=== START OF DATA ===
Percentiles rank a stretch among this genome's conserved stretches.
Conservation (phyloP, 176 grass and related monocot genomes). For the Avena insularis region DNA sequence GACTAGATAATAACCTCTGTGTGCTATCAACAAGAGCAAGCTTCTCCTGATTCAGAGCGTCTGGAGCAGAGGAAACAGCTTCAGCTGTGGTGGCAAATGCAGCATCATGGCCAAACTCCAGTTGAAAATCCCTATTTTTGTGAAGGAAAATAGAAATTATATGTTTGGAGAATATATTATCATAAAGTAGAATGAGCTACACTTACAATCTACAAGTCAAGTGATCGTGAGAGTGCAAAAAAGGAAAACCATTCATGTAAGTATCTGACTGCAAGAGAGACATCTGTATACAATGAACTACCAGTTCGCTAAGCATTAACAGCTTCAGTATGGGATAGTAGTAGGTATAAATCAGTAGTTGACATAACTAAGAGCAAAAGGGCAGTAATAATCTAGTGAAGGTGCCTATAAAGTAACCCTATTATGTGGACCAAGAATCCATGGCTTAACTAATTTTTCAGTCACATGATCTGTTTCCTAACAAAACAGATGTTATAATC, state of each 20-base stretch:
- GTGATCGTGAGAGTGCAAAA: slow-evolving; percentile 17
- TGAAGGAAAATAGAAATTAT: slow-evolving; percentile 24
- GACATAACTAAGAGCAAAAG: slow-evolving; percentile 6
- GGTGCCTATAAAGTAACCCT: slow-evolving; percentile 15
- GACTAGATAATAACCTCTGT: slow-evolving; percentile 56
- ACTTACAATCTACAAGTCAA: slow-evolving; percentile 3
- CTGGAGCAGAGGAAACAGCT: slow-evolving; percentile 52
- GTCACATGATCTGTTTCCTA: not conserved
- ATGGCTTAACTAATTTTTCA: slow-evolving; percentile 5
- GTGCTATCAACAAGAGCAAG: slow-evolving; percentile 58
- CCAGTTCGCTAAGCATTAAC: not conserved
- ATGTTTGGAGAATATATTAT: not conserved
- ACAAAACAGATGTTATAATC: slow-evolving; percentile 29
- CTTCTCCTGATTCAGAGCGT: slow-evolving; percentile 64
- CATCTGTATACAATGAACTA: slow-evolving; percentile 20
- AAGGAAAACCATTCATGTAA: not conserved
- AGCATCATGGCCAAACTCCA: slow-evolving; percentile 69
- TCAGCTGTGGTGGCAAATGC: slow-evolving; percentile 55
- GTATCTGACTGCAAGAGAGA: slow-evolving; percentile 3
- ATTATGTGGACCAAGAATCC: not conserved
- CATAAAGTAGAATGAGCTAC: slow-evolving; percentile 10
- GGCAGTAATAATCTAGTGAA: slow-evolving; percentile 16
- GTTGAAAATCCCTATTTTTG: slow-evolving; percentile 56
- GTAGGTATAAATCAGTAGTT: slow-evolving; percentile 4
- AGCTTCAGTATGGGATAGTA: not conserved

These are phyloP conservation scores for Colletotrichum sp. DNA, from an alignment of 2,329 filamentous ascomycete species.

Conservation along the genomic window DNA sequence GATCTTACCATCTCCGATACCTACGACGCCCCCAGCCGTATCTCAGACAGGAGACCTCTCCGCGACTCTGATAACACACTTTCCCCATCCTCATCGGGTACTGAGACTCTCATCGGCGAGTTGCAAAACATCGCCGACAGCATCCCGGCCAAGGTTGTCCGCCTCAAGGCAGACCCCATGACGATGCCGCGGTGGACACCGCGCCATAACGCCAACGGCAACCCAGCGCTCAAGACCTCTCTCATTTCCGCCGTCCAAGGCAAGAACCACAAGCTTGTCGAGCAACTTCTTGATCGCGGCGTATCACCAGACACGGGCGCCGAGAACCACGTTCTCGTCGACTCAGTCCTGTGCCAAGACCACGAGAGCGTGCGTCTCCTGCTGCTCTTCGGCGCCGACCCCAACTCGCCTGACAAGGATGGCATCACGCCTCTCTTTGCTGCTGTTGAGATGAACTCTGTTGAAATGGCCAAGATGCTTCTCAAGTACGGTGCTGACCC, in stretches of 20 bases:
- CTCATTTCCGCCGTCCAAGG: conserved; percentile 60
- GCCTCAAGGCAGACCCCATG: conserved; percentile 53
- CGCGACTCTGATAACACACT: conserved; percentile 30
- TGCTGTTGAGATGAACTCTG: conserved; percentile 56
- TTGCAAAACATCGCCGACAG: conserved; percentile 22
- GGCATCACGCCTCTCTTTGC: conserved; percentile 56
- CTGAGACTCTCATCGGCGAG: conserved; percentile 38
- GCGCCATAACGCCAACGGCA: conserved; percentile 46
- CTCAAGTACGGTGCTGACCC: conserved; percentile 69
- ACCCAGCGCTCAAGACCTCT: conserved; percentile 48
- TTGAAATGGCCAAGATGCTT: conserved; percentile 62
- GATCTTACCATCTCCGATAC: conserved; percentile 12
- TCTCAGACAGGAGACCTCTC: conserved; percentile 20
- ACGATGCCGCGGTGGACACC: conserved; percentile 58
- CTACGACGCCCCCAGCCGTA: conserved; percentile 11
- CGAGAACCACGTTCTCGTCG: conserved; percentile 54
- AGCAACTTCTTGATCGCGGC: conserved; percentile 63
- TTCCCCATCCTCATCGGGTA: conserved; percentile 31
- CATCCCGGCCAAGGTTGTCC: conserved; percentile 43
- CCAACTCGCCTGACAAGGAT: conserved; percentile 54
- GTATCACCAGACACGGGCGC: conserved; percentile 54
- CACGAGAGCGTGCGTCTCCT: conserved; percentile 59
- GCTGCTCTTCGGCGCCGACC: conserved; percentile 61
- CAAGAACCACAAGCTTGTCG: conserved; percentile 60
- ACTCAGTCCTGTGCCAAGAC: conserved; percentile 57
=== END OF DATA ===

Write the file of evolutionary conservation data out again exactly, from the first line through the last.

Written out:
Percentiles rank a stretch among this genome's conserved stretches.
Conservation (phyloP, 176 grass and related monocot genomes). For the Avena insularis region DNA sequence GACTAGATAATAACCTCTGTGTGCTATCAACAAGAGCAAGCTTCTCCTGATTCAGAGCGTCTGGAGCAGAGGAAACAGCTTCAGCTGTGGTGGCAAATGCAGCATCATGGCCAAACTCCAGTTGAAAATCCCTATTTTTGTGAAGGAAAATAGAAATTATATGTTTGGAGAATATATTATCATAAAGTAGAATGAGCTACACTTACAATCTACAAGTCAAGTGATCGTGAGAGTGCAAAAAAGGAAAACCATTCATGTAAGTATCTGACTGCAAGAGAGACATCTGTATACAATGAACTACCAGTTCGCTAAGCATTAACAGCTTCAGTATGGGATAGTAGTAGGTATAAATCAGTAGTTGACATAACTAAGAGCAAAAGGGCAGTAATAATCTAGTGAAGGTGCCTATAAAGTAACCCTATTATGTGGACCAAGAATCCATGGCTTAACTAATTTTTCAGTCACATGATCTGTTTCCTAACAAAACAGATGTTATAATC, state of each 20-base stretch:
- GTGATCGTGAGAGTGCAAAA: slow-evolving; percentile 17
- TGAAGGAAAATAGAAATTAT: slow-evolving; percentile 24
- GACATAACTAAGAGCAAAAG: slow-evolving; percentile 6
- GGTGCCTATAAAGTAACCCT: slow-evolving; percentile 15
- GACTAGATAATAACCTCTGT: slow-evolving; percentile 56
- ACTTACAATCTACAAGTCAA: slow-evolving; percentile 3
- CTGGAGCAGAGGAAACAGCT: slow-evolving; percentile 52
- GTCACATGATCTGTTTCCTA: not conserved
- ATGGCTTAACTAATTTTTCA: slow-evolving; percentile 5
- GTGCTATCAACAAGAGCAAG: slow-evolving; percentile 58
- CCAGTTCGCTAAGCATTAAC: not conserved
- ATGTTTGGAGAATATATTAT: not conserved
- ACAAAACAGATGTTATAATC: slow-evolving; percentile 29
- CTTCTCCTGATTCAGAGCGT: slow-evolving; percentile 64
- CATCTGTATACAATGAACTA: slow-evolving; percentile 20
- AAGGAAAACCATTCATGTAA: not conserved
- AGCATCATGGCCAAACTCCA: slow-evolving; percentile 69
- TCAGCTGTGGTGGCAAATGC: slow-evolving; percentile 55
- GTATCTGACTGCAAGAGAGA: slow-evolving; percentile 3
- ATTATGTGGACCAAGAATCC: not conserved
- CATAAAGTAGAATGAGCTAC: slow-evolving; percentile 10
- GGCAGTAATAATCTAGTGAA: slow-evolving; percentile 16
- GTTGAAAATCCCTATTTTTG: slow-evolving; percentile 56
- GTAGGTATAAATCAGTAGTT: slow-evolving; percentile 4
- AGCTTCAGTATGGGATAGTA: not conserved

These are phyloP conservation scores for Colletotrichum sp. DNA, from an alignment of 2,329 filamentous ascomycete species.

Conservation along the genomic window DNA sequence GATCTTACCATCTCCGATACCTACGACGCCCCCAGCCGTATCTCAGACAGGAGACCTCTCCGCGACTCTGATAACACACTTTCCCCATCCTCATCGGGTACTGAGACTCTCATCGGCGAGTTGCAAAACATCGCCGACAGCATCCCGGCCAAGGTTGTCCGCCTCAAGGCAGACCCCATGACGATGCCGCGGTGGACACCGCGCCATAACGCCAACGGCAACCCAGCGCTCAAGACCTCTCTCATTTCCGCCGTCCAAGGCAAGAACCACAAGCTTGTCGAGCAACTTCTTGATCGCGGCGTATCACCAGACACGGGCGCCGAGAACCACGTTCTCGTCGACTCAGTCCTGTGCCAAGACCACGAGAGCGTGCGTCTCCTGCTGCTCTTCGGCGCCGACCCCAACTCGCCTGACAAGGATGGCATCACGCCTCTCTTTGCTGCTGTTGAGATGAACTCTGTTGAAATGGCCAAGATGCTTCTCAAGTACGGTGCTGACCC, in stretches of 20 bases:
- CTCATTTCCGCCGTCCAAGG: conserved; percentile 60
- GCCTCAAGGCAGACCCCATG: conserved; percentile 53
- CGCGACTCTGATAACACACT: conserved; percentile 30
- TGCTGTTGAGATGAACTCTG: conserved; percentile 56
- TTGCAAAACATCGCCGACAG: conserved; percentile 22
- GGCATCACGCCTCTCTTTGC: conserved; percentile 56
- CTGAGACTCTCATCGGCGAG: conserved; percentile 38
- GCGCCATAACGCCAACGGCA: conserved; percentile 46
- CTCAAGTACGGTGCTGACCC: conserved; percentile 69
- ACCCAGCGCTCAAGACCTCT: conserved; percentile 48
- TTGAAATGGCCAAGATGCTT: conserved; percentile 62
- GATCTTACCATCTCCGATAC: conserved; percentile 12
- TCTCAGACAGGAGACCTCTC: conserved; percentile 20
- ACGATGCCGCGGTGGACACC: conserved; percentile 58
- CTACGACGCCCCCAGCCGTA: conserved; percentile 11
- CGAGAACCACGTTCTCGTCG: conserved; percentile 54
- AGCAACTTCTTGATCGCGGC: conserved; percentile 63
- TTCCCCATCCTCATCGGGTA: conserved; percentile 31
- CATCCCGGCCAAGGTTGTCC: conserved; percentile 43
- CCAACTCGCCTGACAAGGAT: conserved; percentile 54
- GTATCACCAGACACGGGCGC: conserved; percentile 54
- CACGAGAGCGTGCGTCTCCT: conserved; percentile 59
- GCTGCTCTTCGGCGCCGACC: conserved; percentile 61
- CAAGAACCACAAGCTTGTCG: conserved; percentile 60
- ACTCAGTCCTGTGCCAAGAC: conserved; percentile 57